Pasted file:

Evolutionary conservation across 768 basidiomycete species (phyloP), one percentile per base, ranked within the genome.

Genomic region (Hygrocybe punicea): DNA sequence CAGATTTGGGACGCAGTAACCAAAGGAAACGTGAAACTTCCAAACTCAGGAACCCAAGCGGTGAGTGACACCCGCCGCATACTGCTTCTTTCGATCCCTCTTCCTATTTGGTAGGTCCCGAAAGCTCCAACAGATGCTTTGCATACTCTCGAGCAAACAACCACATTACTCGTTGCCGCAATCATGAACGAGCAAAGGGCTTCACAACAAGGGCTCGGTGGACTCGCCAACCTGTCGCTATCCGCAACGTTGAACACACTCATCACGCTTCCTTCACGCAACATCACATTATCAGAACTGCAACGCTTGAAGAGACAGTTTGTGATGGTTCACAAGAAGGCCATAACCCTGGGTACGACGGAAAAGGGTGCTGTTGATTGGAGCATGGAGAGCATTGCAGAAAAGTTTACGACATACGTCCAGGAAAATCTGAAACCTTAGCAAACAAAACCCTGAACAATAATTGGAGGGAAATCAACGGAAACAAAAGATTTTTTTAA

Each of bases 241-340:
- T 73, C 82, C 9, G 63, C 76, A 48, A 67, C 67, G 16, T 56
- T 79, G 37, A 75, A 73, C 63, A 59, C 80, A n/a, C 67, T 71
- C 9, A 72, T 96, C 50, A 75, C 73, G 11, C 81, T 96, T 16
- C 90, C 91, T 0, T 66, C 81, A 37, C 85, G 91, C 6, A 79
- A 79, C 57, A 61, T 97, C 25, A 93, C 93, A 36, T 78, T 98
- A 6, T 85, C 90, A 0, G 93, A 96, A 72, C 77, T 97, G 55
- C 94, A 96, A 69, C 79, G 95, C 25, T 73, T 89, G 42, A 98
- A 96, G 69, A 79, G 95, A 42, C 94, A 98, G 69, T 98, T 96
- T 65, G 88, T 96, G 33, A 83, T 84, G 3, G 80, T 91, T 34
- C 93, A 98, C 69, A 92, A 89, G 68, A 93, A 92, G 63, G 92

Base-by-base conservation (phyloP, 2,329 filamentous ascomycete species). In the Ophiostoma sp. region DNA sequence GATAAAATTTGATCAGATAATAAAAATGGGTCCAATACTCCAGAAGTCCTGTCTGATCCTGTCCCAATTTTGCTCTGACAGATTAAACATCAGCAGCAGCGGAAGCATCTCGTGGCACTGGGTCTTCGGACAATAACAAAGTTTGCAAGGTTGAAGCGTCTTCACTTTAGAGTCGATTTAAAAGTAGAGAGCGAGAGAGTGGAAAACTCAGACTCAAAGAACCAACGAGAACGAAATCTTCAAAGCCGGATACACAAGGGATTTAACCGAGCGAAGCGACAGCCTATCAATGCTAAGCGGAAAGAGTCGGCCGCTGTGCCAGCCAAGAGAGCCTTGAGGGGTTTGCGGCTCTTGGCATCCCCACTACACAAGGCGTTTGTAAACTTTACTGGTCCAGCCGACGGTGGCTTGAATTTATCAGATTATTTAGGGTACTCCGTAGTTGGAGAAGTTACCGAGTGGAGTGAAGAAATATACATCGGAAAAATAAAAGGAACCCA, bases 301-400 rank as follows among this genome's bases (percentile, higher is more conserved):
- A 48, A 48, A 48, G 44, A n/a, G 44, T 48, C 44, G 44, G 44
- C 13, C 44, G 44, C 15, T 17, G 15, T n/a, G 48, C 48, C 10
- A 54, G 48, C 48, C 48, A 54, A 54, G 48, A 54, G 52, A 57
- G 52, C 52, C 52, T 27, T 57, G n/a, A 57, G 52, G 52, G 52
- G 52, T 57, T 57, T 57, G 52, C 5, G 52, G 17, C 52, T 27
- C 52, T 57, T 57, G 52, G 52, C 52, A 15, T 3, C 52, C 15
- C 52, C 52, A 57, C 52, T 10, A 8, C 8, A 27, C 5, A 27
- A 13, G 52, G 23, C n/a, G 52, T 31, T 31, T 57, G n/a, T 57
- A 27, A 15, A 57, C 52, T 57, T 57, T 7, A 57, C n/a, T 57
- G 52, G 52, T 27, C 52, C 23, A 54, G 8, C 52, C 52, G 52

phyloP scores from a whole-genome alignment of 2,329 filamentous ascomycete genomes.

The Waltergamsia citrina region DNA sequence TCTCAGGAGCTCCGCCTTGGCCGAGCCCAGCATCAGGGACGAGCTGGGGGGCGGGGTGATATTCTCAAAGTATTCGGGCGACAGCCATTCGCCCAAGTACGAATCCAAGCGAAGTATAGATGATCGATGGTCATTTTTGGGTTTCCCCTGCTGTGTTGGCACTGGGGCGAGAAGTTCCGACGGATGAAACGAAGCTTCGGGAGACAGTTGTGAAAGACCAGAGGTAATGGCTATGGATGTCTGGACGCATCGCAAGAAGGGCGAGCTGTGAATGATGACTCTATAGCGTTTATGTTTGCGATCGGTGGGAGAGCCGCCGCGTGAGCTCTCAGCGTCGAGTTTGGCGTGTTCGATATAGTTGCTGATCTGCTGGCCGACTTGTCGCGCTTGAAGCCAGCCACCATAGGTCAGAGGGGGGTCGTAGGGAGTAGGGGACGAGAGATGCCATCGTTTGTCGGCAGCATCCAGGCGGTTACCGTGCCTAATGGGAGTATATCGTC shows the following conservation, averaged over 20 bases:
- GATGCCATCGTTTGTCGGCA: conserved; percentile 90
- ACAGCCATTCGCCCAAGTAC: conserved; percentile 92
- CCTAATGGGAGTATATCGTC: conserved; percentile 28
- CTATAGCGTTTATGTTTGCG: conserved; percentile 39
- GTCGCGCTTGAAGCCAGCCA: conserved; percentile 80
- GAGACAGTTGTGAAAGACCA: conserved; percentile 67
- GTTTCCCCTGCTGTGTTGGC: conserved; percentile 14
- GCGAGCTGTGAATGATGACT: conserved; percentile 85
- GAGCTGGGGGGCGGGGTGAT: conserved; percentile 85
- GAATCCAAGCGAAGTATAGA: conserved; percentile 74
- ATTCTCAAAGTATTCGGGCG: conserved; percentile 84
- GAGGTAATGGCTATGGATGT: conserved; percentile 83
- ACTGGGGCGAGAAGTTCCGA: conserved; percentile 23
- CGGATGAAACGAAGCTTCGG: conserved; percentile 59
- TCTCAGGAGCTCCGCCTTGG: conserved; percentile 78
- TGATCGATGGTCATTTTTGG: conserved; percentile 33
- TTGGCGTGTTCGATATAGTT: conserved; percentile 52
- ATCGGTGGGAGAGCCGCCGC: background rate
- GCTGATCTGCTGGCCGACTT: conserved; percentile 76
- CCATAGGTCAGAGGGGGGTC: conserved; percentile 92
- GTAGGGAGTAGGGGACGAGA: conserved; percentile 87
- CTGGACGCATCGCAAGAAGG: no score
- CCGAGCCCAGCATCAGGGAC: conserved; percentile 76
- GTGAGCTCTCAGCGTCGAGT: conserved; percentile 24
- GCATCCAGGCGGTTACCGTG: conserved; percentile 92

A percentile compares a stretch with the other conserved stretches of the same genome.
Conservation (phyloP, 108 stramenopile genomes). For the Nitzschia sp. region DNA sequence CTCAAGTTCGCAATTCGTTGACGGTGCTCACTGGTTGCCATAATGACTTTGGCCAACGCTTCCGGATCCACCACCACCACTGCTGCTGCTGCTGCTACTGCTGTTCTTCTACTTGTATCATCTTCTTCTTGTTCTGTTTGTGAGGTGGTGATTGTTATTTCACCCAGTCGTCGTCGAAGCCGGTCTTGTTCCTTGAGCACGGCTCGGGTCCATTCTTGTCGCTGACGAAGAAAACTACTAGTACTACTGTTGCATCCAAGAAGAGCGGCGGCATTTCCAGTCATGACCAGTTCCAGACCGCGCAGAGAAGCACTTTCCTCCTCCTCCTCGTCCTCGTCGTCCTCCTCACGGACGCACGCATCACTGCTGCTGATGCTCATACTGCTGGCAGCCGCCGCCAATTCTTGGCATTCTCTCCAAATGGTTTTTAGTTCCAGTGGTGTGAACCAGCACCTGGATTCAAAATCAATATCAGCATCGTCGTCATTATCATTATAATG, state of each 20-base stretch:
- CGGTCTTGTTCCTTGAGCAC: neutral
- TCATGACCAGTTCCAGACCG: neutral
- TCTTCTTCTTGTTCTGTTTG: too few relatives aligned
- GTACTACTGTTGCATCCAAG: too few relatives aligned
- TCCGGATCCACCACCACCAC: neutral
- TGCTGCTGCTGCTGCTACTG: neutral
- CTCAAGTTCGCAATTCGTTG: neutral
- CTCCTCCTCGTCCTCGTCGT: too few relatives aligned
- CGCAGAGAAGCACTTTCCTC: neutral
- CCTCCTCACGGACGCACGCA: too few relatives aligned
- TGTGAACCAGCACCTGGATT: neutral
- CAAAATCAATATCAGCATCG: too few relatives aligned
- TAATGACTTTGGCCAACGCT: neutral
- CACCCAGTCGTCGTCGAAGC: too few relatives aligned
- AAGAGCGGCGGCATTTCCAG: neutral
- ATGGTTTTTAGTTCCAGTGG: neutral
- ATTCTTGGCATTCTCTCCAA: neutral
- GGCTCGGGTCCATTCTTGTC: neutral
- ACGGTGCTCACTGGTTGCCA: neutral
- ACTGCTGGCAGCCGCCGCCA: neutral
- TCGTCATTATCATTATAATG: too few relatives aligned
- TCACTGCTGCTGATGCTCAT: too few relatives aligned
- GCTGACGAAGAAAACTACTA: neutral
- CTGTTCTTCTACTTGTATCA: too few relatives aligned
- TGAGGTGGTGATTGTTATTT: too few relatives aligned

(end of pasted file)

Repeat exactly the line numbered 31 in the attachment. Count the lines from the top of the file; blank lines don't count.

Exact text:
- GTCGCGCTTGAAGCCAGCCA: conserved; percentile 80